When people learn what Kari Wilkinson does for a living, they’re usually impressed — and naturally have lots of questions.
“Telling someone about setting an 800-ton grand block on a ship usually elicits a comment about that being remarkable,” says Wilkinson, executive vice president of Huntington Ingalls Industries and president of Ingalls Shipbuilding. “I usually respond by saying that in the shipyard, that’s just Tuesday.”
For the first female leader of Ingalls’s Mississippi shipyard, each day is different, which keeps her on her toes. What hasn’t changed is her appreciation and admiration for her team.
“I see incredible strength in the shipyard – physical, mental, spiritual, emotional – and it inspires me,” Wilkinson says. “It stretches my imagination and challenges how I think about what is possible.”
Wilkinson’s new position, which she assumed in April, is the latest milestone in her 25-year career. Hailing from a small town in Michigan, she came to Pascagoula in 1996 after studying naval architecture and marine engineering at the University of Michigan. She also holds a master’s in business administration from Temple University.
“I am the daughter of a Vietnam veteran and a stay-at-home mom who, before and after raising children, invested her time being in the workforce and evolving her many talents to support her family,” Wilkinson says. “My father was a manufacturing engineer, and between the two of them, they taught me everything I know about work ethic and how to respect people.”
She started with Ingalls as an associate naval architect and was involved in rebuilding the yard after Hurricane Katrina. During her time with the company, Wilkinson has moved across the organization in support of engineering, business development operations and program management.
She comes to the helm as the Pascagoula shipyard builds some of the key ships in the U.S. Navy’s fleet, including guided-missile destroyers, amphibious warships and national security cutters.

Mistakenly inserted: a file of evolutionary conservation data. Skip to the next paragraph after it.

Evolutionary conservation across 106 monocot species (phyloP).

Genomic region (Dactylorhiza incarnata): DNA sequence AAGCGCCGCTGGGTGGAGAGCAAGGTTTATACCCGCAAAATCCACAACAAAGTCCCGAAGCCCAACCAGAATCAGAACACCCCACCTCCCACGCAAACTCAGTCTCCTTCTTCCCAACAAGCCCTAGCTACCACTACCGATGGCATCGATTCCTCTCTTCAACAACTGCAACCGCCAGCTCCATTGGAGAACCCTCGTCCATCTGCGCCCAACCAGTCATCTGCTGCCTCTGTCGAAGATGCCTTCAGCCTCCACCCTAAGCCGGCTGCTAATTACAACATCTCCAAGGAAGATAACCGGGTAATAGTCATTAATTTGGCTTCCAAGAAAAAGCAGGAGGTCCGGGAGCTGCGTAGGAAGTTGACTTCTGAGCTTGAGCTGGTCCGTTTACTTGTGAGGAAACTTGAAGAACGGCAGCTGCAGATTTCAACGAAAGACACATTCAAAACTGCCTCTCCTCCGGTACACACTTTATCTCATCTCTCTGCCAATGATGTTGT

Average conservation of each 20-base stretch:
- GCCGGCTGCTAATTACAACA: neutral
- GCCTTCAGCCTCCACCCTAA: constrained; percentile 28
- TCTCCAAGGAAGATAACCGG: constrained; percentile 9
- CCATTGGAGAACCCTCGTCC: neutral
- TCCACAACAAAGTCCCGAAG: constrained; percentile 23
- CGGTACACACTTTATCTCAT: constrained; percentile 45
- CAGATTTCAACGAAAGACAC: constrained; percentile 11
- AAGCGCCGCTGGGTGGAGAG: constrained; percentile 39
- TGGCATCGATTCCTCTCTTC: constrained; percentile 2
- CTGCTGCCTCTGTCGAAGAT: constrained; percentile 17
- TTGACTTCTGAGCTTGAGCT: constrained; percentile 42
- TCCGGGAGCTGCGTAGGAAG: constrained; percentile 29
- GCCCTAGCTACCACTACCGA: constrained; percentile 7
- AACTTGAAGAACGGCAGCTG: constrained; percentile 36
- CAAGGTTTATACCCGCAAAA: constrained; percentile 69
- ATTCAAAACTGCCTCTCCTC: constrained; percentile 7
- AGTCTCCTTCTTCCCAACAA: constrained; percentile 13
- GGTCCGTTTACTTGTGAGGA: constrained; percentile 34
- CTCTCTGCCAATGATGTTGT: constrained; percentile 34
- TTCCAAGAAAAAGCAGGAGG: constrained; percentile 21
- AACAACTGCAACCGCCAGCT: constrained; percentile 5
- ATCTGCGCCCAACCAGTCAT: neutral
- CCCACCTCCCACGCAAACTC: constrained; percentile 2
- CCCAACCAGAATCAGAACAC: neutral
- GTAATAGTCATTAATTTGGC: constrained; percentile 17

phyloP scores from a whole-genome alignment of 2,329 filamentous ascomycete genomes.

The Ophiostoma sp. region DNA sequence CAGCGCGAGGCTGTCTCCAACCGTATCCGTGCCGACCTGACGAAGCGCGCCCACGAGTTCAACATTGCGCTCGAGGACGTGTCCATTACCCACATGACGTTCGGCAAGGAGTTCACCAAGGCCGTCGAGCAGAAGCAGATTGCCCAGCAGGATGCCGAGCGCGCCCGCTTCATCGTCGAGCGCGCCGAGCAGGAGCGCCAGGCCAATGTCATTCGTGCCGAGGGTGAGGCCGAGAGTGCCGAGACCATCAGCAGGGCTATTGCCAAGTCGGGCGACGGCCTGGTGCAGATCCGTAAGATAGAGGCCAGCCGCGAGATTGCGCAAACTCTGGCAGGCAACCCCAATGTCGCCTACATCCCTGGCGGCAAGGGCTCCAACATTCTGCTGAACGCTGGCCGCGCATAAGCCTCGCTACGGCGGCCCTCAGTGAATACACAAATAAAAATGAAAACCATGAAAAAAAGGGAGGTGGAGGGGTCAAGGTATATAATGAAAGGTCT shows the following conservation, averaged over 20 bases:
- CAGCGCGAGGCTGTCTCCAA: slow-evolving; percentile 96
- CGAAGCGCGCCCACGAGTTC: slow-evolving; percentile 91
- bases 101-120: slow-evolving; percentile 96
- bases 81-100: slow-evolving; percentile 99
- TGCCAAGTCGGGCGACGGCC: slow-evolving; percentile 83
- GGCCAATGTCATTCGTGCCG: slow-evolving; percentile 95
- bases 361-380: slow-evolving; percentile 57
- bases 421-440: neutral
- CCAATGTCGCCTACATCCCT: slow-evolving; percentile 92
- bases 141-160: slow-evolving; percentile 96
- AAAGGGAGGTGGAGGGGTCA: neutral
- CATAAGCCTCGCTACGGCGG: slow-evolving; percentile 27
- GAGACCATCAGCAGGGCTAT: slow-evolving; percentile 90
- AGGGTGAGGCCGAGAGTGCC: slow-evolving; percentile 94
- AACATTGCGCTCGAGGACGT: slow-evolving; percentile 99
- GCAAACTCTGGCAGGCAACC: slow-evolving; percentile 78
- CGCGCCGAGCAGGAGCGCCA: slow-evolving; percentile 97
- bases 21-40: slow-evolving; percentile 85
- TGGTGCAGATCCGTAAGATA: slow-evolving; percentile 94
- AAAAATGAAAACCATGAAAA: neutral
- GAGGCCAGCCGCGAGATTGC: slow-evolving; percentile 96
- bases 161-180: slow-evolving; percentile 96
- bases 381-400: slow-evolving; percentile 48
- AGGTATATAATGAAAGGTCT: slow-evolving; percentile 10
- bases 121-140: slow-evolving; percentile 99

“The work we do is important because it keeps us safe,” Wilkinson says. “It is compelling because it is hard, and it is incredibly rewarding for both reasons.”
As Wilkinson reflects on more than two decades with Huntington Ingalls, one moment that stands out was watching a ship sail away. For days, heavy fog had made its departure impossible.
At last, the weather let up briefly — providing a window of opportunity to launch.
“After the team worked the event and the ship was disappearing into the night, there was a faint call out from one of the sailors on the flight deck — ‘Thank you!!’” Wilkinson recalls. “That moment made all of the challenges throughout the construction and testing of that ship worthwhile.”
With each new challenge, Wilkinson has learned, grown and gained valuable insights. One constant has been her passion for her work, which she attributes to the people around her.
“What I thought I knew about resilience, work ethic and commitment has been expanded immeasurably,” she says, “and I will never be the same.”